When Sandy Orozco first learned that her Shaker Heights School District would be closing its buildings to protect all students during the Covid-19 pandemic, she was relieved. She herself has an autoimmune disorder, making her vulnerable to the virus that could be carried home by her three sons at Woodbury School. “Nothing scares me more than not being able to care for my boys,” says Orozco. Her husband and she felt especially anxious because two of their sons, the twins, are on the autism spectrum.
According to Cleveland’s Milestones Autism Resources COVID-19 Hub, families with children on the spectrum often experience complex parenting pressures. Top concerns for these families include questions about how to develop new routines that provide comforting consistency, how to manage anxiety, and how to locate resources to meet the unique educational needs of their children.
In mid-March, Sandy Orozco and her husband, Army Captain Andy Orozco, explained to their three boys that spring break would last longer than previous breaks. “At first,” Orozco says, “we were excited just to be together – having fun with toys, games, art projects, and music.” Orozco spent some of her time cleaning, gathering up supplies, and packing the freezer, confident that her children — Andre, age 12, and his twin brothers with autism, Aidan, 11 and Matthew, 11 — would be safe. Soon, she thought, they would get back to their school year.
Then Ohio Governor Mike DeWine extended his stay-at-home order. Spring Break was transformed into an extended quarantine. The reality hit hard. Schools were not going to reopen. Shaker Heights students were expected to continue school via online meetings with their teachers, just as the parents of 1,710,143 other students across Ohio would need to do.
Orozco accepted that staying home was staying safe – it was the right thing to do for her family and her neighborhood. But there were added pressures for her now. Her neurotypical son, Andre, needed support for his 6th grade curriculum, and she had to partner with the special education teacher and specialists for her twins with autism.
Through trial and error, Orozco figured out how to tailor curriculum for the different learning styles of all her sons. “I was worried that Aidan and Matthew would lose their new skills they had worked so hard to acquire.” The twins are on extended school year, receiving instruction over the summer to meet their Individualized Education Plans.
Like many Ohio parents juggling new duties, Orozco recognized that while she had no training, “I would be needed as an occupational therapy assistant, an adapted P.E. coach, a speech therapist, the lunch lady and the principal!” The boys’ teachers and therapists explained what she needed to do, and for all practical purposes, she became their hands and voices: “I developed a deep respect for my sons’ teachers, knowing what they do every day to help my sons grow.”
After two months, Orozco realized she was “baking, cleaning, doing laundry, teaching, and engaging the kids constantly.” Finding time to take care of herself was nowhere on that list. Like many parents of children with special needs, she had placed urgency and unrealistic expectations on all her duties.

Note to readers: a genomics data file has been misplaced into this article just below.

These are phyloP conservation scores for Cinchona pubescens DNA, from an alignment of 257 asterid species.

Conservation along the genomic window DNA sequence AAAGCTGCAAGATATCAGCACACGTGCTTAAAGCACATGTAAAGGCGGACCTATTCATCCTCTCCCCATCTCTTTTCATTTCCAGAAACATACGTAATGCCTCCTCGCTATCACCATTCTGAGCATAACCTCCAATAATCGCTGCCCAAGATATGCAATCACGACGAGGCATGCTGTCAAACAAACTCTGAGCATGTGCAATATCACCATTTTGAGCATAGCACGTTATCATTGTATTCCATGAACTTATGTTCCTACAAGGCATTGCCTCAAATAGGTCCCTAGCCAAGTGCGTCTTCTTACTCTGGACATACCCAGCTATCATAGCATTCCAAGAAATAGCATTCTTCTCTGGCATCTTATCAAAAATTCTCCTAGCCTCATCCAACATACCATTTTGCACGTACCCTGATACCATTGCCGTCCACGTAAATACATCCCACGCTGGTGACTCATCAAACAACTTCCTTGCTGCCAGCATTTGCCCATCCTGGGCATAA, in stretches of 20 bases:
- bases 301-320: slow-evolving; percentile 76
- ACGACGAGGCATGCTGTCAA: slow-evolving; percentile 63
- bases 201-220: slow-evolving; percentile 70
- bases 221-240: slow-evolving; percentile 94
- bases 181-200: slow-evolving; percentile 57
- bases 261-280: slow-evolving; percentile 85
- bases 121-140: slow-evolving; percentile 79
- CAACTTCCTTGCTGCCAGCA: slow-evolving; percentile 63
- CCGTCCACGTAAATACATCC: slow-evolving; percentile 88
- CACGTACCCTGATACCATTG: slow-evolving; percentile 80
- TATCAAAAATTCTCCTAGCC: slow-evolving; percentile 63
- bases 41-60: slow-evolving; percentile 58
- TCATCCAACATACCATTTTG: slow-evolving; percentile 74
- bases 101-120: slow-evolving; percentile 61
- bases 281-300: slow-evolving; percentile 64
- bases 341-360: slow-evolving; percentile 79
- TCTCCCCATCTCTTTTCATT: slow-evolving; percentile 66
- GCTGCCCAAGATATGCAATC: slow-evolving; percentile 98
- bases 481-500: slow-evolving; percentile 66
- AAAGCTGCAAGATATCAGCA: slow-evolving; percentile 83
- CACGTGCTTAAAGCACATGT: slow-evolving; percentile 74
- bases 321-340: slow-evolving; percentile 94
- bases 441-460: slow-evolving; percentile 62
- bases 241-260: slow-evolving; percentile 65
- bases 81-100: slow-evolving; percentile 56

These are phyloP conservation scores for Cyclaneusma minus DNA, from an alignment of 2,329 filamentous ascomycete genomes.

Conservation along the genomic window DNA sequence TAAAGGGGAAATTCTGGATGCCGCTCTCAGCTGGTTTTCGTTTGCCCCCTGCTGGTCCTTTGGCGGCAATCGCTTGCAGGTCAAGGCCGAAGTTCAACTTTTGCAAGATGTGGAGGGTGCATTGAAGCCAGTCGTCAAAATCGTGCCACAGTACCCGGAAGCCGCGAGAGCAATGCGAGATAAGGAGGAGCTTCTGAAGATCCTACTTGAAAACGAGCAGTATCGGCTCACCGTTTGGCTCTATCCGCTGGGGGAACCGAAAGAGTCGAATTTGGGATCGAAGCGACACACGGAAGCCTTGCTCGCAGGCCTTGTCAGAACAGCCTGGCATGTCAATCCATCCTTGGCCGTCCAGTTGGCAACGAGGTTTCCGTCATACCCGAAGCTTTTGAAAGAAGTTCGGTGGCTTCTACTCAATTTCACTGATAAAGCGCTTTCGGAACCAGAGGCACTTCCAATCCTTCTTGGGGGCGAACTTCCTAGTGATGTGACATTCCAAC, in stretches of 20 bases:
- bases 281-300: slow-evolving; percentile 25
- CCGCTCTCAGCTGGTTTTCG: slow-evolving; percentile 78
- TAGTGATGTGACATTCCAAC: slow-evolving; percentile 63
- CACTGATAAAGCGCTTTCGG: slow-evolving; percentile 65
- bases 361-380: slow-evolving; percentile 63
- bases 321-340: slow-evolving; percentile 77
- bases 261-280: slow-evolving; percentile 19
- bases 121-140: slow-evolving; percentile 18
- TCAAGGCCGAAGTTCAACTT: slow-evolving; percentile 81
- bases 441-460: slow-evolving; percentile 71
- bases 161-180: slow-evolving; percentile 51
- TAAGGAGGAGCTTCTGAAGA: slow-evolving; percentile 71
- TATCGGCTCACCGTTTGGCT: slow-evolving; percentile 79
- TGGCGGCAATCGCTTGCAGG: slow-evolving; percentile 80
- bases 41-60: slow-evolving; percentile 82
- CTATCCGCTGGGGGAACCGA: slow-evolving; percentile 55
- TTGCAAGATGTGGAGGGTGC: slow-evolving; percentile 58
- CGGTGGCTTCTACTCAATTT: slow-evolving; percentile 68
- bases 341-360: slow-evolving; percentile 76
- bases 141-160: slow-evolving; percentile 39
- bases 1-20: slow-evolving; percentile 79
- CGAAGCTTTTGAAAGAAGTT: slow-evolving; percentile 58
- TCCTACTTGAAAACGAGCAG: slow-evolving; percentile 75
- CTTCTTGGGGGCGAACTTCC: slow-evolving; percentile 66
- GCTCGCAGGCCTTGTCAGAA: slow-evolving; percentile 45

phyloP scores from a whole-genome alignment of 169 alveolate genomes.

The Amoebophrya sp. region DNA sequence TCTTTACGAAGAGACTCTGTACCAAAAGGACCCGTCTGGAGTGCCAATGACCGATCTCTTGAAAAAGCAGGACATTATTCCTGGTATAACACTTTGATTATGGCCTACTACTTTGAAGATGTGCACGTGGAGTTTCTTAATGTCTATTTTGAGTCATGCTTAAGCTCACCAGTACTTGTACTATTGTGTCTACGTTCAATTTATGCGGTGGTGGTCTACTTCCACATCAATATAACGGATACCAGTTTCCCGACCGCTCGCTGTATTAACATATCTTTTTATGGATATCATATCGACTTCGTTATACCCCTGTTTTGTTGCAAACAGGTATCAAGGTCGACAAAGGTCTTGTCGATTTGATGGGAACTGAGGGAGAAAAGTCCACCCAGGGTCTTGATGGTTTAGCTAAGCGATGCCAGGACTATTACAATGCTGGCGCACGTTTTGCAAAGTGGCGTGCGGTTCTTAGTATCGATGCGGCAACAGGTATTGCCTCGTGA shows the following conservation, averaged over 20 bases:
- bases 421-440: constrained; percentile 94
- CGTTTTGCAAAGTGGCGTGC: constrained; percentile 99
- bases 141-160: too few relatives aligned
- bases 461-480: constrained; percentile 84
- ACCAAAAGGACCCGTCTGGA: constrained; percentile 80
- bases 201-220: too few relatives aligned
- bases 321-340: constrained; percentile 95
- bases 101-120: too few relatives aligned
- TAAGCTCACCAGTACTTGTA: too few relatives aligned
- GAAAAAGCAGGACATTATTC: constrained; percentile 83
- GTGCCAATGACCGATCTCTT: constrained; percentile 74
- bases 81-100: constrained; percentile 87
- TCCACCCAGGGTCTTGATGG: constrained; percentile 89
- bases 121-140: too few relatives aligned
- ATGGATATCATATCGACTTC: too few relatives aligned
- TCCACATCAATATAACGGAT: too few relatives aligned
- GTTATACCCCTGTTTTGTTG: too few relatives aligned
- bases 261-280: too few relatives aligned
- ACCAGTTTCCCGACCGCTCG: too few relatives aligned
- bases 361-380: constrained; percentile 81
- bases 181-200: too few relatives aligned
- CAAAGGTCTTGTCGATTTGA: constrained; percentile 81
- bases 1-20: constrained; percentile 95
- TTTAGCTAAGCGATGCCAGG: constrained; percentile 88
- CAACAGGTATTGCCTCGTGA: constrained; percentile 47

Captain Orozco, though, pointed out an encouraging milestone that she was not recognizing — their sons were finding things to do on their own. An Army officer more familiar with giving orders, he urged Orozoco, “Tell me what I can do.” Together, they came up with a workable solution: focus on activities that the boys had always wanted to learn about but for which there had never been time.
This new emphasis on their children’s choices increased cooperation, sparked curiosity, and empowered everyone in the family. Matthew learned to ride a bike and to play basketball with his mom. Aidan started learning piano from his father. Andre began teaching his brothers how to get ready in the morning–from showering, to bed making, to breakfast.
The family also developed new routines, which provided comforting predictability. “Our morning routine has a checklist,” says Orozco. That particular routine has definite advantages: the boys have options for making their own breakfast, giving them some control over their day, and Orozco can wake up just a bit later.
Their bedtime routine has helped the twins transition to sleep through a small reward. “We’re all about give and take in our household,” says Orozco. Before bed, the twins get a glass of milk and two chocolate chip cookies. “They really look forward to it – then they brush their teeth,” says Orozco. The parents’ reward? A little more “off duty” time.
Self care has been an important lesson the whole family had to learn during the quarantine. Now, it’s built into their daily lives. Orozco and her eldest son, Andre, talk frequently to make sure he doesn’t take on too many worries and responsibilities when he helps with his brothers’ care. Both parents encourage all three boys to speak up for themselves.
Perhaps the most significant lesson that they learned during the “school at home” process, according to Orozco, is this: “You really don’t have to ‘do quarantine’ correctly – there’s no such thing.”
Resources for families of children on the autism spectrum:
Resources for summer fun:
Families can learn together through play with this exciting list or story times, programs and activities.
Cleveland Metroparks Virtual Classrooms and Live Zoo Streams bring kids up close to amazing wildlife and nature from the comfort of their tablet.
“Creature Features” spotlight favorite Cleveland critters hosted by Cleveland Museum of Natural History
The Greater Cleveland Aquarium brings kids under the sea with a close up view of marine life from the Aquarium.
Curiosity Corner offers live demonstrations twice a day for experiments you can do at home.